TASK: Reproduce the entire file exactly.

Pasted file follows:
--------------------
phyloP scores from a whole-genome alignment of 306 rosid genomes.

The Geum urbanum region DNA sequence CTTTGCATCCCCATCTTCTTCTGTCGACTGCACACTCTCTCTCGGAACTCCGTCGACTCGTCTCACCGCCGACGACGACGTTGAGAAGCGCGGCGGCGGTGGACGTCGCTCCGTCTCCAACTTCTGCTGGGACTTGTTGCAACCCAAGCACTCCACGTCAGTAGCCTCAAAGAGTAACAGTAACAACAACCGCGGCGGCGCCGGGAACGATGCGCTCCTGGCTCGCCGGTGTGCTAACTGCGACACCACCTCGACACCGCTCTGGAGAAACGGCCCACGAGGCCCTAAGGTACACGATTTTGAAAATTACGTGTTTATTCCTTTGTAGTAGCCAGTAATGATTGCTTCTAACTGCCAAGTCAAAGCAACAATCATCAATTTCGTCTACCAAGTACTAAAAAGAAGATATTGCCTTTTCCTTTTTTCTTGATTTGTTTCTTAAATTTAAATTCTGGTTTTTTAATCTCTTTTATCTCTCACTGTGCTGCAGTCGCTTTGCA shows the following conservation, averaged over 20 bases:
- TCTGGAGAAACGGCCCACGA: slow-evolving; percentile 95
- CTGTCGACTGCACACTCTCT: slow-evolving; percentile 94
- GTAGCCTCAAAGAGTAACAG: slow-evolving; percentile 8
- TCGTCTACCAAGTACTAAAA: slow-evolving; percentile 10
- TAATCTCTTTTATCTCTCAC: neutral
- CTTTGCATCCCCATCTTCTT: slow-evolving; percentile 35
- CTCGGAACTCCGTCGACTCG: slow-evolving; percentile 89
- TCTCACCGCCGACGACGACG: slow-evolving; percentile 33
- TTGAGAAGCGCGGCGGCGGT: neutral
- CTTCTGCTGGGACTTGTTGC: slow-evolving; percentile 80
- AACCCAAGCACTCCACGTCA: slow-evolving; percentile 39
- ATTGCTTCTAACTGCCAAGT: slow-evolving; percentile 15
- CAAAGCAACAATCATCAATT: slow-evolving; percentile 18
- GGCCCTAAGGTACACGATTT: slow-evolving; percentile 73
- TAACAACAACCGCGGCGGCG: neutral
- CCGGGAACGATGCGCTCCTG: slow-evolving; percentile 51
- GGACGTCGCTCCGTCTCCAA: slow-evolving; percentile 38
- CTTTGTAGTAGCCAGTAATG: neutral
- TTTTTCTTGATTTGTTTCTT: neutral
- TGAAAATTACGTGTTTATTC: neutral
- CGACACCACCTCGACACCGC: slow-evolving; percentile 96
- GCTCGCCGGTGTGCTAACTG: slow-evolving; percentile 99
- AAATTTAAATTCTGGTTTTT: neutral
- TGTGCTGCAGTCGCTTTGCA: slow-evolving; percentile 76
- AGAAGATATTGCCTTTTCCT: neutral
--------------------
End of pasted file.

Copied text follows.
phyloP scores from a whole-genome alignment of 306 rosid genomes.

The Geum urbanum region DNA sequence CTTTGCATCCCCATCTTCTTCTGTCGACTGCACACTCTCTCTCGGAACTCCGTCGACTCGTCTCACCGCCGACGACGACGTTGAGAAGCGCGGCGGCGGTGGACGTCGCTCCGTCTCCAACTTCTGCTGGGACTTGTTGCAACCCAAGCACTCCACGTCAGTAGCCTCAAAGAGTAACAGTAACAACAACCGCGGCGGCGCCGGGAACGATGCGCTCCTGGCTCGCCGGTGTGCTAACTGCGACACCACCTCGACACCGCTCTGGAGAAACGGCCCACGAGGCCCTAAGGTACACGATTTTGAAAATTACGTGTTTATTCCTTTGTAGTAGCCAGTAATGATTGCTTCTAACTGCCAAGTCAAAGCAACAATCATCAATTTCGTCTACCAAGTACTAAAAAGAAGATATTGCCTTTTCCTTTTTTCTTGATTTGTTTCTTAAATTTAAATTCTGGTTTTTTAATCTCTTTTATCTCTCACTGTGCTGCAGTCGCTTTGCA shows the following conservation, averaged over 20 bases:
- TCTGGAGAAACGGCCCACGA: slow-evolving; percentile 95
- CTGTCGACTGCACACTCTCT: slow-evolving; percentile 94
- GTAGCCTCAAAGAGTAACAG: slow-evolving; percentile 8
- TCGTCTACCAAGTACTAAAA: slow-evolving; percentile 10
- TAATCTCTTTTATCTCTCAC: neutral
- CTTTGCATCCCCATCTTCTT: slow-evolving; percentile 35
- CTCGGAACTCCGTCGACTCG: slow-evolving; percentile 89
- TCTCACCGCCGACGACGACG: slow-evolving; percentile 33
- TTGAGAAGCGCGGCGGCGGT: neutral
- CTTCTGCTGGGACTTGTTGC: slow-evolving; percentile 80
- AACCCAAGCACTCCACGTCA: slow-evolving; percentile 39
- ATTGCTTCTAACTGCCAAGT: slow-evolving; percentile 15
- CAAAGCAACAATCATCAATT: slow-evolving; percentile 18
- GGCCCTAAGGTACACGATTT: slow-evolving; percentile 73
- TAACAACAACCGCGGCGGCG: neutral
- CCGGGAACGATGCGCTCCTG: slow-evolving; percentile 51
- GGACGTCGCTCCGTCTCCAA: slow-evolving; percentile 38
- CTTTGTAGTAGCCAGTAATG: neutral
- TTTTTCTTGATTTGTTTCTT: neutral
- TGAAAATTACGTGTTTATTC: neutral
- CGACACCACCTCGACACCGC: slow-evolving; percentile 96
- GCTCGCCGGTGTGCTAACTG: slow-evolving; percentile 99
- AAATTTAAATTCTGGTTTTT: neutral
- TGTGCTGCAGTCGCTTTGCA: slow-evolving; percentile 76
- AGAAGATATTGCCTTTTCCT: neutral